Square Enix Crystal Dynamics repetitive post-game with bland level design, unspired loot in Marvel's Avengers

Marvel’s Avengers is a great game that’s terrible at communicating its own strengths.

You see, a lot of the complaints leveled at Marvel’s Avengers have to do with expectations. To start, there are the loot drops everyone’s so underwhelmed by. As a live-service action RPG, Marvel’s Avengers has to have interesting, worthwhile loot, and it does. The potential character builds available for a single character are immense, offering more than just different damage numbers appearing over the heads of enemies.

My current Black Widow build centers around several late-game perks that emphasize generating heroic orbs that recharge my team’s powers as quickly as possible. Her takedown move is guaranteed to generate one orb, and on tougher enemies that can mean two to three orbs before we’re done, but I can’t just instantly body slam every character. Instead, I need to pepper them with my dual-SMGs, which are amped with electrical damage to stun my opponents so they can’t recover quickly. If guns aren’t optimal, I have it so my zipline is augmented with Pym particles that can shrink any opponent I want so long as I have line of sight to yank them twice. Plus, by pulling myself in closer, I’m ready for a takedown and can dart to the next opponent.

These aren’t minor adjustments. You aren’t being offered +2% damage, but massive game changers that make you rethink your abilities. I’ve altered my whole play style based on where loot has allotted my perks, and that’s just the base level attack modifiers. Other loot perks can instantly improve your chosen hero’s auxiliary weapon handling, add rewards to perfectly timed blocks and dodges, and even give you clutch saves like a 50/50 chance you’ll receive a burst of health when critically injured.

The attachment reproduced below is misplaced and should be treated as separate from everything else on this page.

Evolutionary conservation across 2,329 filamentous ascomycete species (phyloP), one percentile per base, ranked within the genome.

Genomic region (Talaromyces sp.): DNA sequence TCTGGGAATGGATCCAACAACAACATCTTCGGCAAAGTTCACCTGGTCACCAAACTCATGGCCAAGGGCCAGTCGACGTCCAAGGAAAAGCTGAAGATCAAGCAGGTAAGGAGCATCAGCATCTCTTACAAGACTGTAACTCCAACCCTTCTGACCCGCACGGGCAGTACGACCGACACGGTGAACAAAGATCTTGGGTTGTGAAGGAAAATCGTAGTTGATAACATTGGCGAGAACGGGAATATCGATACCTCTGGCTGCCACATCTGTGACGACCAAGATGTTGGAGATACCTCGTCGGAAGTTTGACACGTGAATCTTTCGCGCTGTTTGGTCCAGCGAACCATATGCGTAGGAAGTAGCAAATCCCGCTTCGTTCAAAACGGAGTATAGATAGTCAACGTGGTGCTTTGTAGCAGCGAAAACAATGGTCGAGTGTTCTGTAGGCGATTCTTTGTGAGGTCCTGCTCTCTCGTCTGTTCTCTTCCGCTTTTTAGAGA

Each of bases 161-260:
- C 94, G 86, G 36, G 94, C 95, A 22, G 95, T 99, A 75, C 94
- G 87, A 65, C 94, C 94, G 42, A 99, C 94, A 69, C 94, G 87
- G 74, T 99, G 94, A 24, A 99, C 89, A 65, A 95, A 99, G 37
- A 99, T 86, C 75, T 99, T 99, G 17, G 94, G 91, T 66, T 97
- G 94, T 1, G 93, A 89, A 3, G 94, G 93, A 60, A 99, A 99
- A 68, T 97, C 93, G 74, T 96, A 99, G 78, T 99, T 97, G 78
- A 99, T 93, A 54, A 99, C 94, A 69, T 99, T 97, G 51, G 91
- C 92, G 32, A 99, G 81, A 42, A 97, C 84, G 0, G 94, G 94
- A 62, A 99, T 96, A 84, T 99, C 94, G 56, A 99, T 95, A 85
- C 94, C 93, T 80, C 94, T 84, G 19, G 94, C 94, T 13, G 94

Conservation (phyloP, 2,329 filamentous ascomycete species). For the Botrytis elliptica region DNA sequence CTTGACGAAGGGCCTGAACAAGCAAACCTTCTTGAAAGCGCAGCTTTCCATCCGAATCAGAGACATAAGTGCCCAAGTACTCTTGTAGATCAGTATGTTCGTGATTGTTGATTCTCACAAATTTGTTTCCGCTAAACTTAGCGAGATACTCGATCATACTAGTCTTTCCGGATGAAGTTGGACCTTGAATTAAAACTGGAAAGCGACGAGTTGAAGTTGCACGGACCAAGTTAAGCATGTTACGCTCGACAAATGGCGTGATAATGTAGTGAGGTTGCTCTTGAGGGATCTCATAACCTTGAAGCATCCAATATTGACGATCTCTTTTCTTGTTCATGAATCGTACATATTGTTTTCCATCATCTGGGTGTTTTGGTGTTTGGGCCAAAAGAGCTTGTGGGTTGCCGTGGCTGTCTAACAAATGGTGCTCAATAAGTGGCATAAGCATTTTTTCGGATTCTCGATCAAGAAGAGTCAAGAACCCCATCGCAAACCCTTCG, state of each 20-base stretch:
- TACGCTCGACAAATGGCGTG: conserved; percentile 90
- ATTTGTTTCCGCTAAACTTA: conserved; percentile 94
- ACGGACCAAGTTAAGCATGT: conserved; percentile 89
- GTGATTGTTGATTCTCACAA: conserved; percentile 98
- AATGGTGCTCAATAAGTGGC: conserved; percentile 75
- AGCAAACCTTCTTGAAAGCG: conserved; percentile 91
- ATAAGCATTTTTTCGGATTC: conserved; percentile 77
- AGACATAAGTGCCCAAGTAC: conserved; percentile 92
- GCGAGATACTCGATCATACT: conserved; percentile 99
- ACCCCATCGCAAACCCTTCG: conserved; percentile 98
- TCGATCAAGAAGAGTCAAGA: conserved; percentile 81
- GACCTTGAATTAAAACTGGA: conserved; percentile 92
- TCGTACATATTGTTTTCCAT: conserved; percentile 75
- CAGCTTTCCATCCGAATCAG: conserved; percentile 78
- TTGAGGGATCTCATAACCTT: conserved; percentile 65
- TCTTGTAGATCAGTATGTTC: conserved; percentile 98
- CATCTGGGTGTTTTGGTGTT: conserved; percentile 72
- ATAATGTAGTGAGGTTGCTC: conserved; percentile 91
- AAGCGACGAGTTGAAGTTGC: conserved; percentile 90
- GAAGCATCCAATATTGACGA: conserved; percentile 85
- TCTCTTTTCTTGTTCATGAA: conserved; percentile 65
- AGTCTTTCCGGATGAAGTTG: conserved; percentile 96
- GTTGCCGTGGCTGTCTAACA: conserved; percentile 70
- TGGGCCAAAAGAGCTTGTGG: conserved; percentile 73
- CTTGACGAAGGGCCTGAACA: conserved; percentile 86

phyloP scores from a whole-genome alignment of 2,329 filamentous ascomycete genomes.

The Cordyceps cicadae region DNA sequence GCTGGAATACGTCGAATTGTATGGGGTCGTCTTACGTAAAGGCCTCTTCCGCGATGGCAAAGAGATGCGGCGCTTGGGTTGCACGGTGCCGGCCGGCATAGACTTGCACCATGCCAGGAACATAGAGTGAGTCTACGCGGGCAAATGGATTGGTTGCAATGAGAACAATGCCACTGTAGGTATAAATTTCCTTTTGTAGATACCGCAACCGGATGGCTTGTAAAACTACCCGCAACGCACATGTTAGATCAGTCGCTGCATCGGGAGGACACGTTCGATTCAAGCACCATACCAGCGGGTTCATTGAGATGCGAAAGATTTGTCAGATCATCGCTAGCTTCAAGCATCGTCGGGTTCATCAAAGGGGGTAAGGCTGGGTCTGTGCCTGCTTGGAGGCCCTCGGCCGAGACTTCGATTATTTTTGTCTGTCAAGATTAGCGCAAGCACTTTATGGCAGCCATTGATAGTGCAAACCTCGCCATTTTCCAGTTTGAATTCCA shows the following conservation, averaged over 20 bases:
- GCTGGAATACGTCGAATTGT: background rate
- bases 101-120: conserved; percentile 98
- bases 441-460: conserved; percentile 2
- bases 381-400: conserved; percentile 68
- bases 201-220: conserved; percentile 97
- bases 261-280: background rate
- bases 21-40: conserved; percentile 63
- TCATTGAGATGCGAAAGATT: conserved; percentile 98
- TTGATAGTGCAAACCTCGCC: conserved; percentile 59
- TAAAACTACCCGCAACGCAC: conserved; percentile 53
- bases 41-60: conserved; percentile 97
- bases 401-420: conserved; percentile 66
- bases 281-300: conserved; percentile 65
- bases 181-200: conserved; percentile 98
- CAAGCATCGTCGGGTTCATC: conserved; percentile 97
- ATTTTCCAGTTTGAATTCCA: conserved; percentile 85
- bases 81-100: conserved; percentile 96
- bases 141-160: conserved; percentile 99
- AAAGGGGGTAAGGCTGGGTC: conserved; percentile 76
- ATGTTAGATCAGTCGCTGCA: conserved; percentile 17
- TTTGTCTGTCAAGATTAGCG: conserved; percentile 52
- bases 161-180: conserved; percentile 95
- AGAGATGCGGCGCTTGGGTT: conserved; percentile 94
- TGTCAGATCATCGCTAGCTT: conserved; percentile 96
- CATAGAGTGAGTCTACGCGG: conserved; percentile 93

Square Enix Crystal Dynamics repetitive post-game with bland level design, unspired loot in Marvel's Avengers

Yes, none of it changes your appearance, but for some of us, that’s a welcome improvement. While most mainstream MMOs have figured out that people like to tailor their cosmetics to a specific aesthetic, most live-service games don’t seem to have wrapped their heads around this. Marvel’s Avengers is a rare instance where your appearance is freely altered separate to your character loadout, meaning you’re not forced to look a particular way to satisfy gameplay criteria. Instead, cosmetics are their own goal you earn by completing character challenges and gathering in-game currency.

I completely understand the frustrations with the game’s emphasis on microtransactions, but I’ve earned over a dozen skins just from clearing the campaign and playing casually in the post-campaign story content. You can choose how your hero looks, and that’s preferable to the alternative where everyone could have looked like Z-grade knockoffs of the original characters. There’s plenty of room for more variety, but that’s doubtless already on the horizon.

The same goes for the post-campaign content. You might not realize it right away, but there’s a lot of side missions to tear through besides the core plot during the campaign as well afterwards. You can even swap between them as the “Reassemble” Operation and the “Avengers Initiative” Operation to catch any you missed on the Wartable. Marvel’s Avengers is primed not only for future single-player stories, but the Initiative actually has a fair number of new, unique environments and scenarios. I expected to be met with retreads of familiar layouts, but often those were only sprinkled in-between the more notable sections.

Square Enix Crystal Dynamics repetitive post-game with bland level design, unspired loot in Marvel's Avengers

In a way, Marvel’s Avengers is rather like Warframe in its early days. It has quick Dropzone missions for people who just need bite-size fun — there’s even an achievement for clearing a Dropzone in three minutes. Bigger Warzones come in a wide array of sizes, some so large they verge on dwarfing some zones in the original Destiny, packed with optional objectives to track down along the way. They’re not just open fields either, but complex jungle gyms where each character’s move set offers new ways to get an angle on the enemy.